Auto Service World
Feature   February 1, 2015   by Steve Pawlett

One Size Does Not Fit All

Shedding Some Light On Expanding Oil Choices

The days of “one-size-fits-all” motor oils and lubricants are ending, as new standards like the impending ILSAC GF-6 become the norm. Motor oils today are more application-specific than they were 20 years ago, and will only get more specific over the next 20 years.
New CAFE standards, environmental requirements, and increasing consumer demands are driving changes to passenger car engine hardware, such as next-generation direct-injection turbocharged engines, which need next-generation lubricants. The proposed ILSAC GF-6 specification acknowledges that GF-5-era tests simply won’t measure up to the demands placed on modern lubricants. As a result, ILSAC GF-6 will include six new engine tests, with the only ­carryover from GF-5 being the Sequence VIII engine test. This represents the greatest number of new engine tests ever seen with a new specification, bringing with it a host of associated challenges, complexity, and cost.
Lubricants enable new hardware technology. This key point is often overlooked in discussions about GF-6. Today, OEMs are designing new hardware that contributes directly to environmental performance. For example, by 2019, it is projected that approximately 65% of vehicles in North America will be powered by gasoline direct injection (GDI) or turbo-GDI engines. But with these hardware advancements come trade-offs, in terms of more severe operation or greater demands on the lubricant. So technology improvements to the lubricant are needed to provide the basic function of overall system protection.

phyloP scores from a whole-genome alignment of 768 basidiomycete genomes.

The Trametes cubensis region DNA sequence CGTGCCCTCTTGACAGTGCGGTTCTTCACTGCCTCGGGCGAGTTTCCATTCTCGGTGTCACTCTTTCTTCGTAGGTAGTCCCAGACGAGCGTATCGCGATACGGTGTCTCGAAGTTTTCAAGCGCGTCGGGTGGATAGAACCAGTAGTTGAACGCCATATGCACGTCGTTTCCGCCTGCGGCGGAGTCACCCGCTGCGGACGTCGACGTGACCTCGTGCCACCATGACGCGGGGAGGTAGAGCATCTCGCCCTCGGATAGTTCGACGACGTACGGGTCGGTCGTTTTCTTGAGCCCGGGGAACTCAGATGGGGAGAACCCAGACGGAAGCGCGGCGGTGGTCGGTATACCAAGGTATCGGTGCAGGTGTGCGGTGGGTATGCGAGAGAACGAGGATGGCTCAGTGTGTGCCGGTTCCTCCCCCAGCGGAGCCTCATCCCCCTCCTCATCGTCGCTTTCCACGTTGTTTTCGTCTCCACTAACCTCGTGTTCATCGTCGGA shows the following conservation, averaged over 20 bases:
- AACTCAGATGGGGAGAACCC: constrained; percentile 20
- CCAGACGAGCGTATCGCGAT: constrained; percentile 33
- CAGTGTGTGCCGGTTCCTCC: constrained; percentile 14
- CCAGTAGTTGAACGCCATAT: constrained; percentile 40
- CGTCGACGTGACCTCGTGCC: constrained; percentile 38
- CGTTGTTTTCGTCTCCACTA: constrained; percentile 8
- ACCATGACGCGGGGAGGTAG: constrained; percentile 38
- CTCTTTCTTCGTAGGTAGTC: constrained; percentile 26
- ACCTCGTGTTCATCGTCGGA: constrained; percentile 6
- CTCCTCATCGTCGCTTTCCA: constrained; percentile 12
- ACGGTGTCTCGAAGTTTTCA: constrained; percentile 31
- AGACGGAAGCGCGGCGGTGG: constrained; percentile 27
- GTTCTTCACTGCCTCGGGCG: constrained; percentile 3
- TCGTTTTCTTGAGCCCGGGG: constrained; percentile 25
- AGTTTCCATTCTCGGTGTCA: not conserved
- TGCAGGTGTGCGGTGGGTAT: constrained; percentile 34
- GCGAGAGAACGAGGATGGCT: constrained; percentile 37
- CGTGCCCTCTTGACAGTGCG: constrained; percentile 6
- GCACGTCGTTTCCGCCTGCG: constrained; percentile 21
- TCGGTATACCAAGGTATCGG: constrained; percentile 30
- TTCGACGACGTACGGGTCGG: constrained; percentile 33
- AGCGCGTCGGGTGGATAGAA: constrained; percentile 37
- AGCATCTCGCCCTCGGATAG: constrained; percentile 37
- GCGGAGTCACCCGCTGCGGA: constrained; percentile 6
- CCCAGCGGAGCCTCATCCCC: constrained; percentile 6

The need for lubricant technology that supports new engine hardware is driving a unique approach to formulation, one that looks beyond lower viscosity. Instead, lubricant formulators are engaged in the careful selection and balance of additive, viscosity modifier, friction modifier, and base oil.
“Every new ILSAC engine oil performance category builds on the previous one by following a need for continuous improvement, and to address new emerging performance requirement. This is no different now, except that the technical challenges, complexity of managing the scope, and anticipated costs of developing new engine oil technology are truly unprecedented,” explains Matthew Ansari, Chevron Lubricants’ technical lead for consumer engine oils.
“GF-6 will address new performance areas previously not part of an engine oil’s portfolio of protection: chain wear and a special case of pre-ignition that can be mitigated through advancements in oil quality. At the same time, GF-6 will improve on those performance attributes that GF-5 has been reliably providing: fuel economy improvement, protection against wear and deposits, and continued oil service life. And finally, GF-6 will, for the first time, address a range of viscosities that require a split in performance standard; not all GF-6 oils will offer similar performance,” adds Ansari.
Consumers expect trustworthy lubricant performance in their vehicles. Oils that comply with specific standards offer end-users the assurance that they have made the right choice. The International Lubricant Standardization and Approval Committee (ILSAC) issues GF-engine oil specifications to allow for improvements in fuel economy, emission system protection, and engine oil robustness for gasoline engines. Oils meeting the ILSAC standard are identified by a certification mark, the ILSAC starburst. ILSAC GF, along with the API S categories, represent the primary engine standards in North America.